NEGROS Island may just become the Organic Bowl of Asia. This was relayed to us by Slow Food Negros member Chin Chin Uy of Fresh Start farms in Negros Occidental, a prime mover in making organic a way of life in the newest region, Negros Island or Region 18. Before the declaration of this unification, Negros Occidental was with Region 6 together with Iloilo while Negros Oriental was with Cebu in Region 7. This new union makes sense especially because the two provinces share Mt. Kanlaon. Both have coffee lands, and have organic rice, vegetables and other produce.
Did you know that globally only 3 percent of agricultural lands are organic? This was reported by our Slow Food Manila member Paula Aberasturi who recently became a certified PGS or Participatory Guarantee System certifier of IFOAM, the International Federation of Organic Agricultural Movements. But Negros, beating global averages, has 4 percent of its 221,000 square meters of land as organic. In fact, they have a regional ordinance banning GMOs or genetically modified organisms in planting materials, fertilizers, inputs and other agricultural supplies. This is a shining example of what LGUs can do to promote organic and natural farming.
These are all welcome news we heard in our recent Slow Food General Assembly held in Manila recently. Even Baguio has organic festivals as reported by Mayette Paragas of the Slow Food Baguio Convi¬vium. The next event in Baguio is on July 18 to invite many indigenous peoples to rediscover or preserve culinary traditions and save threatened species of plants and animals.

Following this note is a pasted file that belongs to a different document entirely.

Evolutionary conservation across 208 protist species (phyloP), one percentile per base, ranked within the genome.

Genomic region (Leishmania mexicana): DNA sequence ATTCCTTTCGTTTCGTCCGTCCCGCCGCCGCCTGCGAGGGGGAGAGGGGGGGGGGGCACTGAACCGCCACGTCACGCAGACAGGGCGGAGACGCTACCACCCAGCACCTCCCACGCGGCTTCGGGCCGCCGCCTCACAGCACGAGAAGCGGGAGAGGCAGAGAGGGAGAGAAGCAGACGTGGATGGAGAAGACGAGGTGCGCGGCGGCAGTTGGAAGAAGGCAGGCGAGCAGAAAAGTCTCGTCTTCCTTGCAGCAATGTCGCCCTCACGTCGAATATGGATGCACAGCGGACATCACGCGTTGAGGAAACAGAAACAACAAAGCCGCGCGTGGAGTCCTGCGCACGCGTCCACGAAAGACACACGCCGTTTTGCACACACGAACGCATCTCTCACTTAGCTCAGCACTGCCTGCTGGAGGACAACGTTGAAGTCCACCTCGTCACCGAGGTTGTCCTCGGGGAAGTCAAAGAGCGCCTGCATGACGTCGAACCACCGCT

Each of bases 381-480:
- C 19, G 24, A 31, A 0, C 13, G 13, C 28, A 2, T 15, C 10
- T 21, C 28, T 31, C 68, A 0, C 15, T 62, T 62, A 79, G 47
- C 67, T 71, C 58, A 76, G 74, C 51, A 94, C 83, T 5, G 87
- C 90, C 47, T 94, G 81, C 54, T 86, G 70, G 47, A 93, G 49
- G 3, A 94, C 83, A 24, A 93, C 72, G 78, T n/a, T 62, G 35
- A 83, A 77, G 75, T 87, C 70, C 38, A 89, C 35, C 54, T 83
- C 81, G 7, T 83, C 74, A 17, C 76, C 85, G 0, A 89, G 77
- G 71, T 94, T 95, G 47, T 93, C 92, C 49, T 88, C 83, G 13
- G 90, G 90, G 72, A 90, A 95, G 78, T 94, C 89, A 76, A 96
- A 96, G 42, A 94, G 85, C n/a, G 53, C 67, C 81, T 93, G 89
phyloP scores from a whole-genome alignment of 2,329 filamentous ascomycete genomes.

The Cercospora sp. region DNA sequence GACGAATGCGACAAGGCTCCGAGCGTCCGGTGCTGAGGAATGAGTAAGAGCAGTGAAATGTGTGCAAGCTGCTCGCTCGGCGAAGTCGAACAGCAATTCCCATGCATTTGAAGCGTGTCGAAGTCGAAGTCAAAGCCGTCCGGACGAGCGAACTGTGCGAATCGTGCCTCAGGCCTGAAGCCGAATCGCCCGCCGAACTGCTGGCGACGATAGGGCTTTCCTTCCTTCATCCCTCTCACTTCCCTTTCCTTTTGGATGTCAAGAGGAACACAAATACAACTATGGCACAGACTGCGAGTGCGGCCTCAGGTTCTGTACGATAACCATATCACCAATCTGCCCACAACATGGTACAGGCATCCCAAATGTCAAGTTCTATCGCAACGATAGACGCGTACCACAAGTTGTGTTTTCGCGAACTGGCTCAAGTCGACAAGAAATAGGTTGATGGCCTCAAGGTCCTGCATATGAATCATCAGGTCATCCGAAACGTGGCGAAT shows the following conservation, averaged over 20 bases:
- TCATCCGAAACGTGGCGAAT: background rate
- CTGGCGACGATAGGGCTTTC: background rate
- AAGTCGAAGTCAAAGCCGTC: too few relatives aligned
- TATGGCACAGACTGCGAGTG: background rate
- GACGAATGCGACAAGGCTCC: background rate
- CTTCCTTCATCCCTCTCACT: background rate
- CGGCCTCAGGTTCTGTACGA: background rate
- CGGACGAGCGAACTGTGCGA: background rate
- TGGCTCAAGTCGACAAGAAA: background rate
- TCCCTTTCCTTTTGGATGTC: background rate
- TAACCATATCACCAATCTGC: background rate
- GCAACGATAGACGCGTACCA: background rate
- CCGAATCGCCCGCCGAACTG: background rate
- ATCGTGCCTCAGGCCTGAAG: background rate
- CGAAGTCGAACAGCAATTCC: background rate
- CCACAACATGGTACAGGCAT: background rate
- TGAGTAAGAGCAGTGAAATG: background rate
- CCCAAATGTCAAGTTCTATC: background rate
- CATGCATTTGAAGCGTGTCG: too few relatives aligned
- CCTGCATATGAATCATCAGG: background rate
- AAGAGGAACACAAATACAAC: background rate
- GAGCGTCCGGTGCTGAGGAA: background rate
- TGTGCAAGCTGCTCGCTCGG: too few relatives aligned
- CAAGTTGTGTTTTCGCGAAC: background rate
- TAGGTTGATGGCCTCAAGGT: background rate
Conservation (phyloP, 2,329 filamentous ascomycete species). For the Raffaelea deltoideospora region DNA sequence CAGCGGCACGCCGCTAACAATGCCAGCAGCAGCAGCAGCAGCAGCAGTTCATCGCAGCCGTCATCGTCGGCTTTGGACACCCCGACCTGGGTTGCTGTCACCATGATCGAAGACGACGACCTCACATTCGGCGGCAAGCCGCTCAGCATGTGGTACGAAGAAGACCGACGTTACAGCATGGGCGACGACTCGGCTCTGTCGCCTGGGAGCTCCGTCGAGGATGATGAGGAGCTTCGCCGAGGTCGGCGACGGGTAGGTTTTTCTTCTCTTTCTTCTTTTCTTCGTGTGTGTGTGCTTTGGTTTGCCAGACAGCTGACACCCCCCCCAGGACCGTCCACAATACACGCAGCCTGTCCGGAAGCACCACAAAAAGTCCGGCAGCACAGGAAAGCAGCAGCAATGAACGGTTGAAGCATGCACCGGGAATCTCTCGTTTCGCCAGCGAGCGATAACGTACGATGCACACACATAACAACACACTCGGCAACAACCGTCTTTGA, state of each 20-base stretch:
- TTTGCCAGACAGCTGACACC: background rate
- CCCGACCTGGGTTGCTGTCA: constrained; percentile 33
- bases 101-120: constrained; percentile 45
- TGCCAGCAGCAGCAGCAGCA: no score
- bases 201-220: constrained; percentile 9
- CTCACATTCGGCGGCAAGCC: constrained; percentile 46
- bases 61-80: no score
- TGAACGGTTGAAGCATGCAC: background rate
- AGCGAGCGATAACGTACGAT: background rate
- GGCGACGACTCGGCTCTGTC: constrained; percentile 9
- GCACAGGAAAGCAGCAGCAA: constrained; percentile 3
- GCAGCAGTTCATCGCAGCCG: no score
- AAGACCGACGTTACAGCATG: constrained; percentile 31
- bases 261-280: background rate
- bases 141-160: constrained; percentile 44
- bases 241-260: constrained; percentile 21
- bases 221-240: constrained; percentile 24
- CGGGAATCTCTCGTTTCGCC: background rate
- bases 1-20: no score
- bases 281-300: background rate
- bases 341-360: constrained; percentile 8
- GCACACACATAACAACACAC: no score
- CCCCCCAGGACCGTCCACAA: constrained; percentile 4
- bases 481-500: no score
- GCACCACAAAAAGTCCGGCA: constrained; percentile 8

We at Slow Food do not just concentrate on the farmers or sources of good, clean and fair food. We also see the produce through the process of its landing in chef’s kitchens like that of Chef Jam Melchor, the culinary toast in Asean as he spreads the Filipino recipes in 5-star hotels across the region. Chef Jam uses local ingredients like turmeric to make rice dishes and uses adlai, an ancient grain, for risotto.
Chef Chele Gonzalez of Gallery Vask and Arrozeria also reported his use of local ingredients even if he is a chef of Spanish origin. Though he would find it easier to use normal ingredients European chefs use, he strives to use local heirloom rice in his restaurant to help farmers promote the taste and value of this hard-to-find species. But definitely, these heirloom rice have no plastics or foreign matter in them. Safe and nutritious, it helps our IPs in Kalinga, Ifugao and Mountain Province have a sustainable livelihood while promoting good food.
Negros Island can be our model to spread the word about organic agriculture. Ifugao, Mountain Province and Kalinga, on the other hand, can be models for Heirloom rice. There’s a lot of good, clean and fair food but consumers have to be aware of these attributes when they eat in restaurants. Ask the chef how reliable his suppliers or purveyors are. Is the chef conscious about organic and fair trade?
We are now busy preparing for Wofex 2015 that will be held at SMX on August 5 to 8. Within those days we have designated August 7 as our full-day Slow Food Summit. If you care about good, clean and fair food, do join us. Whether you are a farmer, a processor, a chef or restaurant owner or an everyday consumer, you have a role to play. And there is no better way than hearing it from practitioners. Farmers and producers will be around to explain how they grow food. Chefs and restaurant owners will explain how they involve themselves in the Slow Food movement.
If you wish to be part of this growing grassroots movement, just log on to www.slowfood.com. All it takes is Euro 10 to join our hundred or so members in the Philippines. The next international show called Asio Gusto is in KIntex, Gyeonggi Province (near Seoul) in South Korea in November and in 2016 it’s back to Turin, Italy.
In the meantime, come and join us in Wofex. Talk to organic farmers and slow food believers. There is a way to feed the world food that is good, clean and fair. And it may just come from your own farm, too.
Source: Click here.